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Re: [Michalak] old newspapers

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  • John B. Trussell
    Our British cousins refer to fiberglass as glass re-enforced plastic or GRP. Around the turn of the century (early 1900 s), there was some experimentation
    Message 1 of 7 , Apr 7, 2004
      Our British cousins refer to fiberglass as "glass re-enforced plastic" or GRP. Around the turn of the century (early 1900's), there was some experimentation with "paper canoes" which used varnish to laminate several layers of paper over a male mold. They did not have access to glass cloth and varnish was the best resin/plastic available. I suppose one could use newspaper and epoxy in a similiar fashion, but given the availability of plywood, glass cloth, and epoxy, I'm not sure why anyone would want to. As far as I'm concerned, the paper canoes were an interesting historical precursor to modern fiberglass construction (which is not particularly suitable for one off construction).

      John T
      ----- Original Message -----
      From: twgardne@...
      To: Michalak@yahoogroups.com
      Sent: Wednesday, April 07, 2004 12:21 PM
      Subject: Re: [Michalak] old newspapers


      I believe that Wojtek has seen some photos of someone finishing the brightwork
      on their boat with newspapers taped in the appropriate place to keep finish
      drips off the already completed sides of the boat....

      Quoting John Bell <smallboatdesigner@...>:

      > I don't think I've ever heard of anyone recommending sticking newspaper
      > to
      > one's hull instead of fiberglass. It would almost certainly be a messy
      > process with a messy result with no benefits that I can think of.
      >
      > MDO plywood is coated with a paper facing, but it comes from the
      > factory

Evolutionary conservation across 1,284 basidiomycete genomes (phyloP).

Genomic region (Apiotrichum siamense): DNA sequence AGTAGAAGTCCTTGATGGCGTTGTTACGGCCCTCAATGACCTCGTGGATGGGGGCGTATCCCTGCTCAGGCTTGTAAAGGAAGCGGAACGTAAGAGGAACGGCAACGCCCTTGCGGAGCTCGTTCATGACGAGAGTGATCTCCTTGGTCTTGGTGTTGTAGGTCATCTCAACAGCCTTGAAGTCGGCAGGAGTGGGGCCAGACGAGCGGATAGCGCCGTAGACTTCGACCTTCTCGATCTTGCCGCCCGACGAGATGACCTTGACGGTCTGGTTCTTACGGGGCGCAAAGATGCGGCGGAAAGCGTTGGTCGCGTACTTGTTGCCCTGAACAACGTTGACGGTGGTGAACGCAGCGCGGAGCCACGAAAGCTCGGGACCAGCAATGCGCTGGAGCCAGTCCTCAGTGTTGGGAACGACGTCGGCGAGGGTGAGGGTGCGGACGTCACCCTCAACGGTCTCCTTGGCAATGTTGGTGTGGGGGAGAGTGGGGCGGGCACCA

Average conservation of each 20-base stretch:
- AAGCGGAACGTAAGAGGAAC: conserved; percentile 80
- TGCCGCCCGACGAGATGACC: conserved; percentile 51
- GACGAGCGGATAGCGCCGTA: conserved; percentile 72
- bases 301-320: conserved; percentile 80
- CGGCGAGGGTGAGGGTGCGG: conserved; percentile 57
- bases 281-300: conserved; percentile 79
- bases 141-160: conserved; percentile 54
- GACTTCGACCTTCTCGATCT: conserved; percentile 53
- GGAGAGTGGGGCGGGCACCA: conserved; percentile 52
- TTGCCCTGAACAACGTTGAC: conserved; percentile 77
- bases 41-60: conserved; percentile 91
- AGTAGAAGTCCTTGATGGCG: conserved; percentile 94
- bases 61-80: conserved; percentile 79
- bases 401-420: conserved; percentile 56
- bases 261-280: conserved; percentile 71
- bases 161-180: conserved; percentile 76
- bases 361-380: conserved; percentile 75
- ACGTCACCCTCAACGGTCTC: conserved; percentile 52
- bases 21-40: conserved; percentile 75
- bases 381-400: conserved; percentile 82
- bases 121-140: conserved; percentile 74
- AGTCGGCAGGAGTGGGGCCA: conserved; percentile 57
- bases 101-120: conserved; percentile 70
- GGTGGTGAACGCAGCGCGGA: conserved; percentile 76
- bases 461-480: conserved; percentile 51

> that way. Perhaps that is what is confusing you.
      >
      > There is practically no way you could acheive the same result by
      > epoxying
      > paper to the surface regular plywood. The cost of fiberglass cloth isn't
      > so
      > prohibitive that anyone who had any sense would eschew it in favor of
      > dubious substances like newspaper, old panty hose, your mother's
      > parlor
      > curtains, etc.
      >
      > JB
      >
      >
      > ----- Original Message -----
      > From: "wwbaginski" <citystudio@...>
      > To: <Michalak@yahoogroups.com>
      > Sent: Tuesday, April 06, 2004 5:50 AM
      > Subject: [Michalak] old newspapers
      >
      >
      > > Hi. Some of you use old (I think so) newspapers while glassing
      > > bottoms or sides of your boats. It seems to me to be a stage between
      > > epoxying only and epoxying with a fiberglass? What are the
      > > advantages of that technology?
      > >
      > > -Wojtek
      > >
      > >
      > >
      > >
      > >
      > > Yahoo! Groups Links
      > >
      > >
      > >
      > >
      > >
      >
      >
      >
      > ------------------------ Yahoo! Groups Sponsor
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    • Al